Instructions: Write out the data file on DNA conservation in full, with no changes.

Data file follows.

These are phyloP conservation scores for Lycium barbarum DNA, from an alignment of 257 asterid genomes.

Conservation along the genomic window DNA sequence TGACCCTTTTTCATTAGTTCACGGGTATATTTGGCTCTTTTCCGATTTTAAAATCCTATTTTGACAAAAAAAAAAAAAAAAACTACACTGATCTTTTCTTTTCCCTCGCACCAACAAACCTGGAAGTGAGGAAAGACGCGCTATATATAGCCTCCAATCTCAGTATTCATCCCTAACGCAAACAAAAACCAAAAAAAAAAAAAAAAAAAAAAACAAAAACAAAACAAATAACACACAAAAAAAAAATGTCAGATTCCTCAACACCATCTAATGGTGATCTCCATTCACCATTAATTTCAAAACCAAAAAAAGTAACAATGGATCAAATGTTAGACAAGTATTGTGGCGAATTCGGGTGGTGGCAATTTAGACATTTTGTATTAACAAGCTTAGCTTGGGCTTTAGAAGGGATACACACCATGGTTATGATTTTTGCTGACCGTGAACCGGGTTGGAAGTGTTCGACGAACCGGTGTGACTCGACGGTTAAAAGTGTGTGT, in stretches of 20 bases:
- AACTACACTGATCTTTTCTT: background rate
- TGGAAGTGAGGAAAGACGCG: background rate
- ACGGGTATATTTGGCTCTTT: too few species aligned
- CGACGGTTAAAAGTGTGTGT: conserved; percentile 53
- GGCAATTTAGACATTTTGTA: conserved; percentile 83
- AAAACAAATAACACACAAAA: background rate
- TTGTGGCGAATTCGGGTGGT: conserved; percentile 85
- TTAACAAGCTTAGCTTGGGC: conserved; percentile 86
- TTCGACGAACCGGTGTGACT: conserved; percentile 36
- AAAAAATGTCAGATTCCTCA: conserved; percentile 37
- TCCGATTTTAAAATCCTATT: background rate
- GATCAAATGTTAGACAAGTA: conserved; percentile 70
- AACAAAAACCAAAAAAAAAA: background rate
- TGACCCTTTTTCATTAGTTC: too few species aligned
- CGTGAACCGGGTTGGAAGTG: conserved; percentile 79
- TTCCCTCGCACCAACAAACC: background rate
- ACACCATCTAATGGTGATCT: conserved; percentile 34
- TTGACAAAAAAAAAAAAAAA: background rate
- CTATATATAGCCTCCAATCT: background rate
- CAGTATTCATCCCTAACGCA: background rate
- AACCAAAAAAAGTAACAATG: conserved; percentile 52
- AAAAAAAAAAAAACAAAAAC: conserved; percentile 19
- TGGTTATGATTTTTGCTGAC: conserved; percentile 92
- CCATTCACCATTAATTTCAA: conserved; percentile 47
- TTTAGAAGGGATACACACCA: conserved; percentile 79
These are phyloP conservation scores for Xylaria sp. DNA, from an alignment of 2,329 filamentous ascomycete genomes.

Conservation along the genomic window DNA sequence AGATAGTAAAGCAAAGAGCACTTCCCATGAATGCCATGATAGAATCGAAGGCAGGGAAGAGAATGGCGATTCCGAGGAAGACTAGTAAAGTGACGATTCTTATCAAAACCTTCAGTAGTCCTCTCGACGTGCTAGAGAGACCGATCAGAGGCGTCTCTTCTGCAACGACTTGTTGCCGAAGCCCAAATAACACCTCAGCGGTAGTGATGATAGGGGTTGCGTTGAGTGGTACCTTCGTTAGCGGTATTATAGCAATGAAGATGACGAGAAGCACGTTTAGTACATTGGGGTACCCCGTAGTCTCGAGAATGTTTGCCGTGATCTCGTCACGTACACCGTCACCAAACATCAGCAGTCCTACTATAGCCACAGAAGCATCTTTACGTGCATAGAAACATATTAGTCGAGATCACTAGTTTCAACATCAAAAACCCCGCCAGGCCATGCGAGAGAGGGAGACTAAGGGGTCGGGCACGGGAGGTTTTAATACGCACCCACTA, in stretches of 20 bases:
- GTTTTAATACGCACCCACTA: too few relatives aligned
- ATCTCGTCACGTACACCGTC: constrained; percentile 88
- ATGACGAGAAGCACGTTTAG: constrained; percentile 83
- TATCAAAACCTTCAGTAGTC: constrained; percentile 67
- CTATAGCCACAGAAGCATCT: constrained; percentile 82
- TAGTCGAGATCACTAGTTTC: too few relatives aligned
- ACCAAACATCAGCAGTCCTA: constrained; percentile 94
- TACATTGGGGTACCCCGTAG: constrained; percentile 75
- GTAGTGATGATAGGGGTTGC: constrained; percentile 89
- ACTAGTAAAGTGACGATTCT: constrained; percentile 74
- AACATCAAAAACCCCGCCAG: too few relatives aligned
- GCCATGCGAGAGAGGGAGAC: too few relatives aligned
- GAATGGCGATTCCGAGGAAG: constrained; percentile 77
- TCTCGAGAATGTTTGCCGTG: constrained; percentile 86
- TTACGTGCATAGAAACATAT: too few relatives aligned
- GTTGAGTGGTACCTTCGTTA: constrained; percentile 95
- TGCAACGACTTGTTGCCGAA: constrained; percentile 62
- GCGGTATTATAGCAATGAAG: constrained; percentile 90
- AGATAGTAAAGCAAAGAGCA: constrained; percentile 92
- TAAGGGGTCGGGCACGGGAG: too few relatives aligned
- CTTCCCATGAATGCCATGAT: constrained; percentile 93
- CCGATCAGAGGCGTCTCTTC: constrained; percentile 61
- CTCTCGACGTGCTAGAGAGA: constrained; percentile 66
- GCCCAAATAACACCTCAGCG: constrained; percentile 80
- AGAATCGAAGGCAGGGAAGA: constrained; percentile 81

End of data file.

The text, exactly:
These are phyloP conservation scores for Lycium barbarum DNA, from an alignment of 257 asterid genomes.

Conservation along the genomic window DNA sequence TGACCCTTTTTCATTAGTTCACGGGTATATTTGGCTCTTTTCCGATTTTAAAATCCTATTTTGACAAAAAAAAAAAAAAAAACTACACTGATCTTTTCTTTTCCCTCGCACCAACAAACCTGGAAGTGAGGAAAGACGCGCTATATATAGCCTCCAATCTCAGTATTCATCCCTAACGCAAACAAAAACCAAAAAAAAAAAAAAAAAAAAAAACAAAAACAAAACAAATAACACACAAAAAAAAAATGTCAGATTCCTCAACACCATCTAATGGTGATCTCCATTCACCATTAATTTCAAAACCAAAAAAAGTAACAATGGATCAAATGTTAGACAAGTATTGTGGCGAATTCGGGTGGTGGCAATTTAGACATTTTGTATTAACAAGCTTAGCTTGGGCTTTAGAAGGGATACACACCATGGTTATGATTTTTGCTGACCGTGAACCGGGTTGGAAGTGTTCGACGAACCGGTGTGACTCGACGGTTAAAAGTGTGTGT, in stretches of 20 bases:
- AACTACACTGATCTTTTCTT: background rate
- TGGAAGTGAGGAAAGACGCG: background rate
- ACGGGTATATTTGGCTCTTT: too few species aligned
- CGACGGTTAAAAGTGTGTGT: conserved; percentile 53
- GGCAATTTAGACATTTTGTA: conserved; percentile 83
- AAAACAAATAACACACAAAA: background rate
- TTGTGGCGAATTCGGGTGGT: conserved; percentile 85
- TTAACAAGCTTAGCTTGGGC: conserved; percentile 86
- TTCGACGAACCGGTGTGACT: conserved; percentile 36
- AAAAAATGTCAGATTCCTCA: conserved; percentile 37
- TCCGATTTTAAAATCCTATT: background rate
- GATCAAATGTTAGACAAGTA: conserved; percentile 70
- AACAAAAACCAAAAAAAAAA: background rate
- TGACCCTTTTTCATTAGTTC: too few species aligned
- CGTGAACCGGGTTGGAAGTG: conserved; percentile 79
- TTCCCTCGCACCAACAAACC: background rate
- ACACCATCTAATGGTGATCT: conserved; percentile 34
- TTGACAAAAAAAAAAAAAAA: background rate
- CTATATATAGCCTCCAATCT: background rate
- CAGTATTCATCCCTAACGCA: background rate
- AACCAAAAAAAGTAACAATG: conserved; percentile 52
- AAAAAAAAAAAAACAAAAAC: conserved; percentile 19
- TGGTTATGATTTTTGCTGAC: conserved; percentile 92
- CCATTCACCATTAATTTCAA: conserved; percentile 47
- TTTAGAAGGGATACACACCA: conserved; percentile 79
These are phyloP conservation scores for Xylaria sp. DNA, from an alignment of 2,329 filamentous ascomycete genomes.

Conservation along the genomic window DNA sequence AGATAGTAAAGCAAAGAGCACTTCCCATGAATGCCATGATAGAATCGAAGGCAGGGAAGAGAATGGCGATTCCGAGGAAGACTAGTAAAGTGACGATTCTTATCAAAACCTTCAGTAGTCCTCTCGACGTGCTAGAGAGACCGATCAGAGGCGTCTCTTCTGCAACGACTTGTTGCCGAAGCCCAAATAACACCTCAGCGGTAGTGATGATAGGGGTTGCGTTGAGTGGTACCTTCGTTAGCGGTATTATAGCAATGAAGATGACGAGAAGCACGTTTAGTACATTGGGGTACCCCGTAGTCTCGAGAATGTTTGCCGTGATCTCGTCACGTACACCGTCACCAAACATCAGCAGTCCTACTATAGCCACAGAAGCATCTTTACGTGCATAGAAACATATTAGTCGAGATCACTAGTTTCAACATCAAAAACCCCGCCAGGCCATGCGAGAGAGGGAGACTAAGGGGTCGGGCACGGGAGGTTTTAATACGCACCCACTA, in stretches of 20 bases:
- GTTTTAATACGCACCCACTA: too few relatives aligned
- ATCTCGTCACGTACACCGTC: constrained; percentile 88
- ATGACGAGAAGCACGTTTAG: constrained; percentile 83
- TATCAAAACCTTCAGTAGTC: constrained; percentile 67
- CTATAGCCACAGAAGCATCT: constrained; percentile 82
- TAGTCGAGATCACTAGTTTC: too few relatives aligned
- ACCAAACATCAGCAGTCCTA: constrained; percentile 94
- TACATTGGGGTACCCCGTAG: constrained; percentile 75
- GTAGTGATGATAGGGGTTGC: constrained; percentile 89
- ACTAGTAAAGTGACGATTCT: constrained; percentile 74
- AACATCAAAAACCCCGCCAG: too few relatives aligned
- GCCATGCGAGAGAGGGAGAC: too few relatives aligned
- GAATGGCGATTCCGAGGAAG: constrained; percentile 77
- TCTCGAGAATGTTTGCCGTG: constrained; percentile 86
- TTACGTGCATAGAAACATAT: too few relatives aligned
- GTTGAGTGGTACCTTCGTTA: constrained; percentile 95
- TGCAACGACTTGTTGCCGAA: constrained; percentile 62
- GCGGTATTATAGCAATGAAG: constrained; percentile 90
- AGATAGTAAAGCAAAGAGCA: constrained; percentile 92
- TAAGGGGTCGGGCACGGGAG: too few relatives aligned
- CTTCCCATGAATGCCATGAT: constrained; percentile 93
- CCGATCAGAGGCGTCTCTTC: constrained; percentile 61
- CTCTCGACGTGCTAGAGAGA: constrained; percentile 66
- GCCCAAATAACACCTCAGCG: constrained; percentile 80
- AGAATCGAAGGCAGGGAAGA: constrained; percentile 81